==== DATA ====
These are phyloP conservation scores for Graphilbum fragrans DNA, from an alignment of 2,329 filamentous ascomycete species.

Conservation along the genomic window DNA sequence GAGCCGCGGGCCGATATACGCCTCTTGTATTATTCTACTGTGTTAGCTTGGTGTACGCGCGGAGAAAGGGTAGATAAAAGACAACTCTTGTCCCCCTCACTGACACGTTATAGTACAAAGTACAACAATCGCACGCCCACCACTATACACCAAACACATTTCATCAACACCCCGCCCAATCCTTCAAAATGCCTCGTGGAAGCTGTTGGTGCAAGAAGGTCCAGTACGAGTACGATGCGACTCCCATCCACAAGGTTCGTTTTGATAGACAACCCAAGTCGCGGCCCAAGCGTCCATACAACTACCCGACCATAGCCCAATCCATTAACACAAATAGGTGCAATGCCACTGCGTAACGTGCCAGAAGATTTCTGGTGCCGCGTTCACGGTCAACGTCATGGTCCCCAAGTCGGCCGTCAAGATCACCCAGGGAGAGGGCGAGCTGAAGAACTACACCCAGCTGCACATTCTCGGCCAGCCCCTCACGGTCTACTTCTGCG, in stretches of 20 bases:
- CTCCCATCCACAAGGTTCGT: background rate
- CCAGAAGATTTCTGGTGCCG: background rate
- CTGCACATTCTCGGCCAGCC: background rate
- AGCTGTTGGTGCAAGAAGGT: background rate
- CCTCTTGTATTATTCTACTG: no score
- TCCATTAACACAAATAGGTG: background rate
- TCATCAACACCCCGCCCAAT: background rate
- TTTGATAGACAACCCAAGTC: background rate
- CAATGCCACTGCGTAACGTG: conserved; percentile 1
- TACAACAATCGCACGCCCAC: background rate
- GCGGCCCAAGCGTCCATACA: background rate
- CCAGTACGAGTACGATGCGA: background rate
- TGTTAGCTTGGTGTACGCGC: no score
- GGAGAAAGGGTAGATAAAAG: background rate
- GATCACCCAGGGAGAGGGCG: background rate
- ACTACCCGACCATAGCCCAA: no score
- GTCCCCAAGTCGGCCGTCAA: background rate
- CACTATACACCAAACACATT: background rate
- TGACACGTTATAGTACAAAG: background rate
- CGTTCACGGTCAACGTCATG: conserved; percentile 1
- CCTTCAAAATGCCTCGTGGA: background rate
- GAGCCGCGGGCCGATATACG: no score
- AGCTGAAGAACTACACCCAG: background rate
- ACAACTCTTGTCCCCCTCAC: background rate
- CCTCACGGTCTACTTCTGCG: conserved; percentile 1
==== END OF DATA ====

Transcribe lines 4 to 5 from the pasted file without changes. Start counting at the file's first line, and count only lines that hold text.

- CCAGAAGATTTCTGGTGCCG: background rate
- CTGCACATTCTCGGCCAGCC: background rate